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Wednesday, November 18, 2009

How Working for Microsoft as a "V-" or "A-" Is Like Being Black In The 50's

One of the joys of working for Microsoft as a vender or contractor is you are not a full time employee, which of course means you are treated as such by the full time employees.

Every employee/vender/contractor is provided a badge. The badge has a picture of the person. The badge is used for many purposes such as entering the building and security. It is to be warn and visible at all times. For venders and contractors it's orange. For FTE's it's blue. You are either a blue badge or an orange badge, so know your place.

The company store is one the perks Microsoft provides it's employees. An orange badge will allow you into the store, you just aren't allowed to purchase anything once there. Unless you are friends with a blue badge and can talk them into it.

Microsoft provides it's own bus service called the Connector. The service picks up at select locations around King and Snohomish county. This provides employees a ride to work on a bus with WiFi and the ability to avoid the general public, as it's for FTE's only. No orange badges allowed, not even in the back of the bus.

Both FTE's and Dash Trash are allowed to sit at the same table in the cafeteria, and purchase the same food. But for the most part the FTE's prefer to sit it groups together.

By adding a v- or a- in front of someone's e-mail alias, it allows the recipient the knowledge that they don't need to respond to that person.

When working on a project with deliverables, since you aren't an employee, they obviously don't report to you or even have to deal with you, so there is not reason to attend the meetings you set up or complete the items assigned to them.

Most venders aren't provided a place to sit or an office. Since they don't work for Microsoft there is no reason to provide them a place to sit at Microsoft. Usually they have to find an empty office, sit in the cafeteria, or wherever they can find an open seat. Contractors are provided a seat, but it's usually crammed into an office with a handful of people even though the office was designed for only 1 or 2 people. Some are grouped into a larger seating area often referred to as a coral or CSG Bay. They get a small desk, and that's about it.

If you are a early riser don't plan on working before 7:00am. Vender and Contractor badges won't let you in the building that early. Apparently Microsoft figures if you are coming in early, you must be up to trouble.

Ever talk to a Microsoft employee in the real world? Notice how when they say they work there, their nose kind of raises a little in the air. Just like they are a little bit better than everyone else. It's like that to work with them as well. Why bother picking up after themselves in the break room, that's what other people are for. Why even bother flushing the toilet?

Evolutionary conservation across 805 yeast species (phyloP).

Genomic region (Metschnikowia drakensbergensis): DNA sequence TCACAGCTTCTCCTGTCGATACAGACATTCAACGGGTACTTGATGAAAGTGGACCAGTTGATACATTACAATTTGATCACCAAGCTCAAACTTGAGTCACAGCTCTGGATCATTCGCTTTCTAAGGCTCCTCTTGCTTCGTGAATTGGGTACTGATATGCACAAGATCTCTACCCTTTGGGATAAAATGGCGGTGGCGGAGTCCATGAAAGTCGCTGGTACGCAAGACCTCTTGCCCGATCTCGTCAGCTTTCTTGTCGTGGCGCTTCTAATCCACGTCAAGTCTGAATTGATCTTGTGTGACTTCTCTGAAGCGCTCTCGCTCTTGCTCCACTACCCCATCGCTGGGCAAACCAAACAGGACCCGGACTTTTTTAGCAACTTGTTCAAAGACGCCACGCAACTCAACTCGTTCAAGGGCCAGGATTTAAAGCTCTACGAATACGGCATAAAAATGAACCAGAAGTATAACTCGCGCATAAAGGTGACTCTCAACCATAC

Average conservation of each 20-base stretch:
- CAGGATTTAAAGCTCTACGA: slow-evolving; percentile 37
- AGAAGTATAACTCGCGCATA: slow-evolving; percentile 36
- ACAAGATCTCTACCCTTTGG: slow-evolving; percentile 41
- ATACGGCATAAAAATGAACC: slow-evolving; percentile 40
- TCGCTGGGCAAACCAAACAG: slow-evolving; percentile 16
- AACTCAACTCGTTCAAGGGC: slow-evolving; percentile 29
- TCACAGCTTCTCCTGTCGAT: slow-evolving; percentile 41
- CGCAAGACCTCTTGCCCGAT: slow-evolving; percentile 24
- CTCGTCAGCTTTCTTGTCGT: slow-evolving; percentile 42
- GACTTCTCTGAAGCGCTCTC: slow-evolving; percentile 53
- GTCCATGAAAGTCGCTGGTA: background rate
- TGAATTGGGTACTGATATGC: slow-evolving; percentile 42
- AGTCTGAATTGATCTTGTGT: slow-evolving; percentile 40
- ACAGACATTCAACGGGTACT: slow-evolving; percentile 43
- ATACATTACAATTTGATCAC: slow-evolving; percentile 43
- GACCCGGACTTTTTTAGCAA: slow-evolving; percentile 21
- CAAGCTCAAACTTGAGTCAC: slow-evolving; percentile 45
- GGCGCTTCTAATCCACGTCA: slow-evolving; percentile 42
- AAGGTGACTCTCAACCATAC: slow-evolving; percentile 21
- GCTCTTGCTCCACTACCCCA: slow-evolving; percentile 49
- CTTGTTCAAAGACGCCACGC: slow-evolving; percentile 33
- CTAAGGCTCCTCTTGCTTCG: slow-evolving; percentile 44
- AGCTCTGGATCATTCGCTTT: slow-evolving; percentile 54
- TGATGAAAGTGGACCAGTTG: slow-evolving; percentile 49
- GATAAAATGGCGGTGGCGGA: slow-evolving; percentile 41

For familiarity and safety, they tend to live in the same neighborhoods. Few non-Microsoft employees allowed. Most employees once they've worked for the company move to Sammamish and Issaquah. Close to work, matching McMansion, and no matter what your race is, you fit in because you can take the Connector together.

I've thought about hanging signs that say "Blue Badge Only" or "Orange Badge Only" over the taller and shorter drinking fountains, as it would seem appropriate.


For those who don't know:
Vender (v-) - is someone who is employed by another company yet reports to a Microsoft manager. They can't work on the assignment indefinitely. Yet Microsoft has the option of ending the assignment whenever they want.
Contractor (a-) - is someone who is also employed by another company, but due to a lawsuit many years ago, they can only work 12 months on an assignment at Microsoft. After the 12 months they must take a 90 day break before they are allowed another contract or vender assignment.
Alias- this is a unique name assigned to each employee. It's used to accessing information, logins, e-mails etc. it's usually derived some shortened combination of a person first and last name. a- and v-are added to the beginning of each contractors or venders alias, so to further clarify who they are.
FTE - Microsoft Full Time Employee
Dash Trash - This is slang for v- or a-





26 comments:

Anonymous said...

- and Microsoft have influenced many companies around them to treat people likewise: thoroughly poisoning the work environment all around.

Anonymous said...

This is not how it is at Microsoft, don't believe half of what is being said. I was a former a- and am currently a v-. I have been offered an FTE (twice), but like to work on different projects with different teams.

1. Just like any FTE, you need to sell your/the project's value. If you do this, people will respond. This is a major key to being successful at Microsoft.